How to Tell Which Kind of Bird Cage Will Be Perfect for You
By Taylor Johnson
Birds are some of the most interesting and intelligent types of pets to have. Some need to climb constantly and others need an escape-proof latch because they always seem to figure out how to get out! There are lots of options when it comes to bird cages. From bar spacing and what type of metal it should be made of to whether you should get a hanging or free-standing cage, finding the perfect bird cage can be easy if you follow these 3 guidelines:
• Be sure the cage has appropriate bar spacing and overall size • If in doubt, always buy a free-standing cage because some birds cannot live in hanging cages • Cages should be made of stainless steel, powder-coated steel, or powder-coated wrought iron
Appropriate Bar Spacing and Cage Size
Conure cages, for example, should have bar spacing between ½” to ¾” apart. A parrot cage also comes in this bar spacing range because parrots are about the same size as conures. You’ll want to consult with online bird cage sites or your bird breeder for advice about what bar spacing is appropriate for your specific bird. If the bars are too small, they can have trouble climbing up and down the cage; a behavior that most birds enjoy when they aren’t out of the cage for exercise. On the other hand, if a bar’s spaces are too far apart, such as can be the case with a Macaw cage being used as a parrot cage, a bird can get their head caught in between the bars. Cage height and width should be twice the expanse of your bird’s wings when extended.
Free-Standing or Hanging Bird Cage
Conure cages, a parrot cage, and some other types of cages should never hang because the swinging motion can disturb your bird’s sleeping and eating habits. Your bird can become malnourished and overtired if a hanging cage is used for some species. You can find out more information about which of these 2 types of cages is right by asking your breeder or pet shop for advice. The best bet is to buy a cage that stands on the ground and won’t sway or swing. Look for a cage that comes with heavy-duty castors or wheels for easy moving from one room to another. Especially for night time, your bird should be rolled into in a dark, quiet part of the house so it can get the 8 hours of sleep that it needs.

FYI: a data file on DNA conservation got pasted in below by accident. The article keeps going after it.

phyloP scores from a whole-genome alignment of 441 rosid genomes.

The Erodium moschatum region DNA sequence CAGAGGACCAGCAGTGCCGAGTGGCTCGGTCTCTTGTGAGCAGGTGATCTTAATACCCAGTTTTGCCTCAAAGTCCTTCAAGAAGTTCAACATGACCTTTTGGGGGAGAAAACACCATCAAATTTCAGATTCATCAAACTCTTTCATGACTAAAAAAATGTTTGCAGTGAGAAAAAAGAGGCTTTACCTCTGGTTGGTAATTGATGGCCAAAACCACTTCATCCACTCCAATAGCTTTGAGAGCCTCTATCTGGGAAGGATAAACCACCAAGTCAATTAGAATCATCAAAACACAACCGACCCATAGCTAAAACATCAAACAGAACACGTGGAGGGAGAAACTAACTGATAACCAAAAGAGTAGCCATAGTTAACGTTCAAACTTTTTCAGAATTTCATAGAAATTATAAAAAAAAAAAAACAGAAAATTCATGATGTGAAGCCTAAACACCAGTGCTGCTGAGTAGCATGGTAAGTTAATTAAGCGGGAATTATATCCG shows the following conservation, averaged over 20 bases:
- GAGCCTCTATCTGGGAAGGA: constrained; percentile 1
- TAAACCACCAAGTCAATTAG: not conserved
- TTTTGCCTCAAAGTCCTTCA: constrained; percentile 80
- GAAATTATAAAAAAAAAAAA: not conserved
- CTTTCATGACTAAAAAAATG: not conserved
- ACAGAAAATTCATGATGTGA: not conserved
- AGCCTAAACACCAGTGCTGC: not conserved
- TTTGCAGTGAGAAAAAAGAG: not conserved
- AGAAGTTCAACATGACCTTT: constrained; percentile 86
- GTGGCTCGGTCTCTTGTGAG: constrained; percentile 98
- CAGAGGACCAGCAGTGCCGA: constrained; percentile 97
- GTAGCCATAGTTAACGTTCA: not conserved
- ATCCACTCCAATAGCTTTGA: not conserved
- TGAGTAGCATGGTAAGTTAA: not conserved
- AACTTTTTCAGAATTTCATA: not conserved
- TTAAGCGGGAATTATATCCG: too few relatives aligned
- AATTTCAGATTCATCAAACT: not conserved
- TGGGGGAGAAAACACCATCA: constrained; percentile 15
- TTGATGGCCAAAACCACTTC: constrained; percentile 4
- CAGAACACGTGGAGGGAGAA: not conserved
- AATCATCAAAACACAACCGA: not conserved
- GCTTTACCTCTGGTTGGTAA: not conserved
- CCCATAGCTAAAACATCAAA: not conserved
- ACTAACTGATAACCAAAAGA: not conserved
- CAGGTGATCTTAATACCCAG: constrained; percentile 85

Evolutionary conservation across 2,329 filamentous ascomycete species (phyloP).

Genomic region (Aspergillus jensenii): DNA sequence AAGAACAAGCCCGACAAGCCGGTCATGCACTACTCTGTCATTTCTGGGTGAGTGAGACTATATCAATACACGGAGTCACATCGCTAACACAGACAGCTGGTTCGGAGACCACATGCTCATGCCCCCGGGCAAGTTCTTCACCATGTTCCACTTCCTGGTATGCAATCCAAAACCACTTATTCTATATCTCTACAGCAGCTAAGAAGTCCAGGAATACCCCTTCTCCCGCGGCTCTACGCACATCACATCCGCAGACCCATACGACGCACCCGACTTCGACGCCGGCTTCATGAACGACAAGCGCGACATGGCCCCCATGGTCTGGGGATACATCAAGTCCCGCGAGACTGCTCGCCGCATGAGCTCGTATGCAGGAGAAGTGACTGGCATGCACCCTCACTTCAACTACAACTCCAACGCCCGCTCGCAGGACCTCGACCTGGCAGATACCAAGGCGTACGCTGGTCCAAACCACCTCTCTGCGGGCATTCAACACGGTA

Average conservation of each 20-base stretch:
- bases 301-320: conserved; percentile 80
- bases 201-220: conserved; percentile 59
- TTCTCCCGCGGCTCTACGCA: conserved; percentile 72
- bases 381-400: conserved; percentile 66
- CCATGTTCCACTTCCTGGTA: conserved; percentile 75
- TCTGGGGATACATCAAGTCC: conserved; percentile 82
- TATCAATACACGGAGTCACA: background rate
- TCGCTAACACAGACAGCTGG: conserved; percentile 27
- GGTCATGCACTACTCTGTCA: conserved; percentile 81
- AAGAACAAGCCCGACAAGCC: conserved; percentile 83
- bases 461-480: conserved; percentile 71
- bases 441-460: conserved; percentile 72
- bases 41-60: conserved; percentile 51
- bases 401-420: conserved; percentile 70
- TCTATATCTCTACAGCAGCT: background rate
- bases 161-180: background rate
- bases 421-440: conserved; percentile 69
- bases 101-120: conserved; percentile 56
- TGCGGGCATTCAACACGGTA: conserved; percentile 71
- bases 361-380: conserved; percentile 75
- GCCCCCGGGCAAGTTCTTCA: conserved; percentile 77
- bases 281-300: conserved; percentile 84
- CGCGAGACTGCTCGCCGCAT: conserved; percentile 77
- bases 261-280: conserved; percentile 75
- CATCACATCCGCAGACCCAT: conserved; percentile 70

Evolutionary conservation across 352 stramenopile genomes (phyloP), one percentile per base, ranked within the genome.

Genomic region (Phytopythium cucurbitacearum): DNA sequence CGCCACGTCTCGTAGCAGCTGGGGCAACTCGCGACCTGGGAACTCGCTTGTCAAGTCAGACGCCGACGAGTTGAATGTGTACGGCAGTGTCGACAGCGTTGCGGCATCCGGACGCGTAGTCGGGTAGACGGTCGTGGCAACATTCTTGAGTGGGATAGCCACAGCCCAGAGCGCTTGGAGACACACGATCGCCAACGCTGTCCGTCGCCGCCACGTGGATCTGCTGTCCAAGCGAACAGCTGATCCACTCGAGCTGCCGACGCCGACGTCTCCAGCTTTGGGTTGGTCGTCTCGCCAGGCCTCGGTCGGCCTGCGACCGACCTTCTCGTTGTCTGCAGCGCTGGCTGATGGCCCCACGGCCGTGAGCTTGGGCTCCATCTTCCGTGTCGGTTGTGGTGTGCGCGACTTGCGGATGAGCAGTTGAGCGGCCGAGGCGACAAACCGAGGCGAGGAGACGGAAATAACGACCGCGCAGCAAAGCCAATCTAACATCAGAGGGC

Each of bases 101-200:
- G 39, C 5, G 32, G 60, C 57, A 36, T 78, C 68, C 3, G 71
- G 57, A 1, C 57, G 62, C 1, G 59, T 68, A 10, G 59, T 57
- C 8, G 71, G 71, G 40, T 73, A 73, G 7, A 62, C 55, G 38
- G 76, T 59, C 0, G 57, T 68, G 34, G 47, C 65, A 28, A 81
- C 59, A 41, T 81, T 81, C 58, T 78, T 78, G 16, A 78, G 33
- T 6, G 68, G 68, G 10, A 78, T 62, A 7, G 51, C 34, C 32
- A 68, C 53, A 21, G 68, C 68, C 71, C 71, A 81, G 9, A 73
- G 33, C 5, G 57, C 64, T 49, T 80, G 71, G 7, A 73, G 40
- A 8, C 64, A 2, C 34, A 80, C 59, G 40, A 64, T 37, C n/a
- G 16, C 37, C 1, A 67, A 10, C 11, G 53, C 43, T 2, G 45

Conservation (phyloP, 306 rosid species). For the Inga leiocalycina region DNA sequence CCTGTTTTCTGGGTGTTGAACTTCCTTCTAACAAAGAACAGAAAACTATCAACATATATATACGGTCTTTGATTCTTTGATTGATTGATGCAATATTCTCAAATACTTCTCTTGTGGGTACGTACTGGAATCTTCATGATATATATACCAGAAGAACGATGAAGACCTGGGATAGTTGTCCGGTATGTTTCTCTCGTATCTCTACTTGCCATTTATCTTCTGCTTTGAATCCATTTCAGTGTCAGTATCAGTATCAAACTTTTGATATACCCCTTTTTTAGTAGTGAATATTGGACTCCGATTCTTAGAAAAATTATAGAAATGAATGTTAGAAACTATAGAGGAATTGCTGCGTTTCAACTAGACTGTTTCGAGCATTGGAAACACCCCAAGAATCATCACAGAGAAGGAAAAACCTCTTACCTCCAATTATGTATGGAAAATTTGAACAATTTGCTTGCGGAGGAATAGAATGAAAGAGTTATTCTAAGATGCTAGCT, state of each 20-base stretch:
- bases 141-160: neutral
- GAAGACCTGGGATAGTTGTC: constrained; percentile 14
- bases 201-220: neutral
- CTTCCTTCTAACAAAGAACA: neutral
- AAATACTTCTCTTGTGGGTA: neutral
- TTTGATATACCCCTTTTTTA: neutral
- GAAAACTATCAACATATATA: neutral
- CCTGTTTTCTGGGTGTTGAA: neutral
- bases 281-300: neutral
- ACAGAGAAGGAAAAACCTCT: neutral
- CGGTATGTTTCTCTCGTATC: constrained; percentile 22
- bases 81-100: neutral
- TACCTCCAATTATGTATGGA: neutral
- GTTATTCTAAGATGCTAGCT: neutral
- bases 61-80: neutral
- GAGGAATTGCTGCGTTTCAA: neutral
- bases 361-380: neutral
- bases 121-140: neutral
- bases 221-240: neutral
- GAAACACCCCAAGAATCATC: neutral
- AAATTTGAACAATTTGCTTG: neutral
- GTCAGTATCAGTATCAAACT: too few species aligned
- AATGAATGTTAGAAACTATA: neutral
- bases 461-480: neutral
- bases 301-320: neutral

Materials Should Be Safe
What your bird habitat is made of is one of the most important aspects of all. Metal materials should be stainless steel, powder-coated steel, or powder-coated wrought iron. Stainless steel is great because it looks beautiful and wipes clean very easily. Powder-coated steel or powder-coated wrought iron are wonderfully strong and easy to clean and they come in many different colors to fit your preference. The powder-coating should be made from non-toxic paint, free of lead and zinc. This is the safest paint to have on conure cages or any bird habitat for that matter!
With these 3 guidelines in mind, you’ll be sure to give your bird the safest and most comfortable parrot cage, Macaw cage, or conure cages available!